US Coca-Cola bets on plant-based plastic despite higher costs

18 November 2009 22:25  [Source: ICIS news]

HOUSTON (ICIS news)--Coca-Cola is betting its new plant-based polyethylene terephthalate (PET) bottle will attract sufficient market share to outweigh its higher manufacturing costs, a company source said on Wednesday.

The container is called the PlantBottle and uses PET feedstock monoethylene glycol (MEG) made from sugarcane and molasses that is processed into ethanol.

A Coca-Cola source who did not wish to be named declined to say by how much costs increased for MEG made from plants rather than petroleum, but said the plant-based process is more expensive.

“This is not a cost-driven initiative, there is actually a cost disadvantage. This is a sustainability-driven initiative,” the source said.

He said feedback on the PlantBottle has been positive from consumers who see it as differentiating Coca-Cola from other beverage bottlers.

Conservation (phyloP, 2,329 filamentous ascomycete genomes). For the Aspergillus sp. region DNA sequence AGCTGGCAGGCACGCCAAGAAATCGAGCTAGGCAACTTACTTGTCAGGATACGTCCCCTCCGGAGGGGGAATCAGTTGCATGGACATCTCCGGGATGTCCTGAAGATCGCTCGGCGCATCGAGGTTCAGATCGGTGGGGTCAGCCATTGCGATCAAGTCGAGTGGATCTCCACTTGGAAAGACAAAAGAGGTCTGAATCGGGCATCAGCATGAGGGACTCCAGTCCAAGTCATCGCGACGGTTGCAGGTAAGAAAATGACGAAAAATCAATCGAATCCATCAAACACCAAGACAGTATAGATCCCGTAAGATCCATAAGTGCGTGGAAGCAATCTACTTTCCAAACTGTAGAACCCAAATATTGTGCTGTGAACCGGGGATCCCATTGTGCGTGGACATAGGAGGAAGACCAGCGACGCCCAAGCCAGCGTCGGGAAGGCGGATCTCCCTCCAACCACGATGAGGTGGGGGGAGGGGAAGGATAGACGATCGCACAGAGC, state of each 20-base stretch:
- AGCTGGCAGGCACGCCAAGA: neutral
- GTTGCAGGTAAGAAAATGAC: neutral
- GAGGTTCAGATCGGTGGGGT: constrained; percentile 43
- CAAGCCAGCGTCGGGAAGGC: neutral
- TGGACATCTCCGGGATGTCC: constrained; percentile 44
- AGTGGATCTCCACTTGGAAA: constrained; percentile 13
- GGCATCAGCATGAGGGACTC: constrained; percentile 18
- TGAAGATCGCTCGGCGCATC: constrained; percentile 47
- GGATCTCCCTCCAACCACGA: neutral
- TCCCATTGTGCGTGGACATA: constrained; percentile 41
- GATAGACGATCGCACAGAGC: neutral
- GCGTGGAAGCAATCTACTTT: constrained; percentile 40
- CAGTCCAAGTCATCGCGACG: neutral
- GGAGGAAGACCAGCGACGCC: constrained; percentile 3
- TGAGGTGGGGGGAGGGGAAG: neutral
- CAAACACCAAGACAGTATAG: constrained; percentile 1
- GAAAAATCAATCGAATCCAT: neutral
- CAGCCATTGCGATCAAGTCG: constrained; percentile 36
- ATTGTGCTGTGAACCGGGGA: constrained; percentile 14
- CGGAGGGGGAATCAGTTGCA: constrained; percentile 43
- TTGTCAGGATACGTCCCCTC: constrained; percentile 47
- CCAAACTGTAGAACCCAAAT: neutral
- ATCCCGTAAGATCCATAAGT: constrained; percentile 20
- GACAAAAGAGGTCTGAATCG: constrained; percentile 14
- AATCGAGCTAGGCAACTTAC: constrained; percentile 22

For the largest beverage company in a global market dominated by few players, improving market share often hinges on a company’s ability to capture consumers’ attention in ways that differentiate it from major competitors, the source said.

Rollout of the new packaging in North America will start in western Canada ahead of the Vancouver 2010 Winter Olympic Games, and will be followed by introduction into markets of the western United States, including Seattle, San Francisco and Los Angeles.

Initial product offerings for the plant-based PET bottle will include water and some carbonated soft drinks, although Coca-Cola is looking to expand into other beverage markets.

Plant-based PET retains all the recycleability and physical properties that have made its crude oil cousin the preferred material in beverage packaging, the Coca-Cola source said.

This gives it an advantage over other plant-based and biodegradable polymers such as those made from lactic acid, which pollute the recycling stream and cannot offer the properties of PET, Waterman said.

According to a Coca-Cola press release, the company wants to eventually produce the MEG feedstock from non-food, plant-based waste, such as wood chips or wheat stalks.

The source declined to say which PET producers will initially produce the resin using sugarcane-based MEG, the feedstock that composes around one-third of PET.

North American PET producers include DAK Americas, Eastman, Indorama, Invista, Mossi & Ghisolfi, Nanya and Wellman.

($1 = €0.67)

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By: Landon Feller
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